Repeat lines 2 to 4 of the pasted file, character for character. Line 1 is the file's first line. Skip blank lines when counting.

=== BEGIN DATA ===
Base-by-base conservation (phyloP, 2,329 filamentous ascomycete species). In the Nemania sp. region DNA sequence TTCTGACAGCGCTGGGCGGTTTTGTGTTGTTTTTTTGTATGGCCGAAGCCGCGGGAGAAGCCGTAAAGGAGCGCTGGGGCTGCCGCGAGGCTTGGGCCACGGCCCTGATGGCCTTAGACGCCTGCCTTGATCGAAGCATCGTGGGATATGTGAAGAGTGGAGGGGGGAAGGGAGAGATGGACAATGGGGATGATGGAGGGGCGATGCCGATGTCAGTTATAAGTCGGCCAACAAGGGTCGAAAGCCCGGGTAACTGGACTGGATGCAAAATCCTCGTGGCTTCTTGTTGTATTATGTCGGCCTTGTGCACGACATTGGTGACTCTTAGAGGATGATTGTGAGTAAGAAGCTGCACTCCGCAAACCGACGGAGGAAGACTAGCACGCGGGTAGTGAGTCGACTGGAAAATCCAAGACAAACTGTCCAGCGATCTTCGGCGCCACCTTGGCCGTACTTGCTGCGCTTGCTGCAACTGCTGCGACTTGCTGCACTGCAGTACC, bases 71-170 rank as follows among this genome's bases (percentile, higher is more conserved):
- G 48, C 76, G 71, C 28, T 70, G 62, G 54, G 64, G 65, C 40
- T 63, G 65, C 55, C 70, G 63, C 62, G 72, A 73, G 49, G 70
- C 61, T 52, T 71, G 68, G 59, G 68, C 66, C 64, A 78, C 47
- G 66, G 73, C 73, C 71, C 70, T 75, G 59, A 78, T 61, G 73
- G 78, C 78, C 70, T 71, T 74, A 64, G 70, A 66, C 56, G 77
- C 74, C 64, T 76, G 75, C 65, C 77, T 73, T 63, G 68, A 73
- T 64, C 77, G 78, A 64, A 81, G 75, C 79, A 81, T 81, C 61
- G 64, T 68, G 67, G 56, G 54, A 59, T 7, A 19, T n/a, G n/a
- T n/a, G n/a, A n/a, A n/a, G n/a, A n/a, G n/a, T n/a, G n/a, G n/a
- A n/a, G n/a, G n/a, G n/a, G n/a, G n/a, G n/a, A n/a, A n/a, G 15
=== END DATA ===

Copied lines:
- G 48, C 76, G 71, C 28, T 70, G 62, G 54, G 64, G 65, C 40
- T 63, G 65, C 55, C 70, G 63, C 62, G 72, A 73, G 49, G 70
- C 61, T 52, T 71, G 68, G 59, G 68, C 66, C 64, A 78, C 47